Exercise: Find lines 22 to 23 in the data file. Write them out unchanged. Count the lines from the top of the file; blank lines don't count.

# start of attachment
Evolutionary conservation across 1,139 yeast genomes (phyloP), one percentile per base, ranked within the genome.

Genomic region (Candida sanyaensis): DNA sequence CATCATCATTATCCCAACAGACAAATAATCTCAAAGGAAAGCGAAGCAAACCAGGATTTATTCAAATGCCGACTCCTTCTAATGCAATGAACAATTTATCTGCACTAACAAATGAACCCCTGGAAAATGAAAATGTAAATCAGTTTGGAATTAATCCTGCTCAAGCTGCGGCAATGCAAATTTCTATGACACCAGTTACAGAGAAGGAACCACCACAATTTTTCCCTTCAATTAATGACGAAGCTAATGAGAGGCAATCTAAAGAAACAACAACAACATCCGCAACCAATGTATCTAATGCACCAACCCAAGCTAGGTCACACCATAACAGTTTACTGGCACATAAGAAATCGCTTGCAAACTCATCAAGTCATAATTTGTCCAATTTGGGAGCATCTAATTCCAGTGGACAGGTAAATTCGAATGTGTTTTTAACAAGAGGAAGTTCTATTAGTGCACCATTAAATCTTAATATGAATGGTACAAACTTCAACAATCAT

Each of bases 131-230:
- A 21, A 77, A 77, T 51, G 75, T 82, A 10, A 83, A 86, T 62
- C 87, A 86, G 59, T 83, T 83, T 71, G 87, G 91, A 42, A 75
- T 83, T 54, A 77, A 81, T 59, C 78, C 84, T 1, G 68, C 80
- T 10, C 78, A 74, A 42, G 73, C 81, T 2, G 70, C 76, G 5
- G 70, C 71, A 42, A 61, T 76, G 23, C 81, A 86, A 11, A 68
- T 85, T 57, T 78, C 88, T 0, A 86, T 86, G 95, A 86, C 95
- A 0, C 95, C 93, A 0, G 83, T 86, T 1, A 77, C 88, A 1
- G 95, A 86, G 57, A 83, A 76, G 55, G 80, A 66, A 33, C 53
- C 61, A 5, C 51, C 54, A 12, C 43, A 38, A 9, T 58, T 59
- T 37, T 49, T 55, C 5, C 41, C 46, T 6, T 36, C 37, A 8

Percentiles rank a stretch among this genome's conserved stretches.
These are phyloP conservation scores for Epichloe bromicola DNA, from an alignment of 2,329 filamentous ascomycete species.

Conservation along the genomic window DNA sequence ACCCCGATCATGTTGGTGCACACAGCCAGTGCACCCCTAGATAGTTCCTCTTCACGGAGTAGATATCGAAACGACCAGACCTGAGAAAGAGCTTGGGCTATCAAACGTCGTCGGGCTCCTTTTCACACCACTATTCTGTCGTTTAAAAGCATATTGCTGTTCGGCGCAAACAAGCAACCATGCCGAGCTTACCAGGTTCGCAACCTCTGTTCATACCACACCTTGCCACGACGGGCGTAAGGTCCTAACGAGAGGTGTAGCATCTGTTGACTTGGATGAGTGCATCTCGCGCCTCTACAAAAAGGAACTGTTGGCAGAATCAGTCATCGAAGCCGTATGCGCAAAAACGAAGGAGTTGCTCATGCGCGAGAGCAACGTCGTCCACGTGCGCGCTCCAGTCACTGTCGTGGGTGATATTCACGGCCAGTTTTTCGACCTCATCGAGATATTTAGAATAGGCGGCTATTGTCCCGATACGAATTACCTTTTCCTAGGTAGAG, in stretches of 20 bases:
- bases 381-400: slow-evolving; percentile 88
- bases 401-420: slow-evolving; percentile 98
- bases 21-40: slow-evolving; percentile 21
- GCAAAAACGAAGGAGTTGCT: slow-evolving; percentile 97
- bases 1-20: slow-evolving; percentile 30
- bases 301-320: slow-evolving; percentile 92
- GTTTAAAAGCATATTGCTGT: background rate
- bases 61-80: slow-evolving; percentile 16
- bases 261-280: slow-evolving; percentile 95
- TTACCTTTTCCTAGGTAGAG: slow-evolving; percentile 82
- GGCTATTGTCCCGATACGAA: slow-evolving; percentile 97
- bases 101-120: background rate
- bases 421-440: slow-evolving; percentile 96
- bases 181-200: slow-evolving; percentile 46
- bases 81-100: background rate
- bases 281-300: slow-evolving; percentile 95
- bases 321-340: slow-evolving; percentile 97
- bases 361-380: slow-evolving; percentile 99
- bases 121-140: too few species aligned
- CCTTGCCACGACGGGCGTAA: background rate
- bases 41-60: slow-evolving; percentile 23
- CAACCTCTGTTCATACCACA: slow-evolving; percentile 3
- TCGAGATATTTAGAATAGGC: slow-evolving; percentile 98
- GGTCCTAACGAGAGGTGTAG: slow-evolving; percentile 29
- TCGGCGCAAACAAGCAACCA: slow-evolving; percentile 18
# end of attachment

- bases 301-320: slow-evolving; percentile 92
- GTTTAAAAGCATATTGCTGT: background rate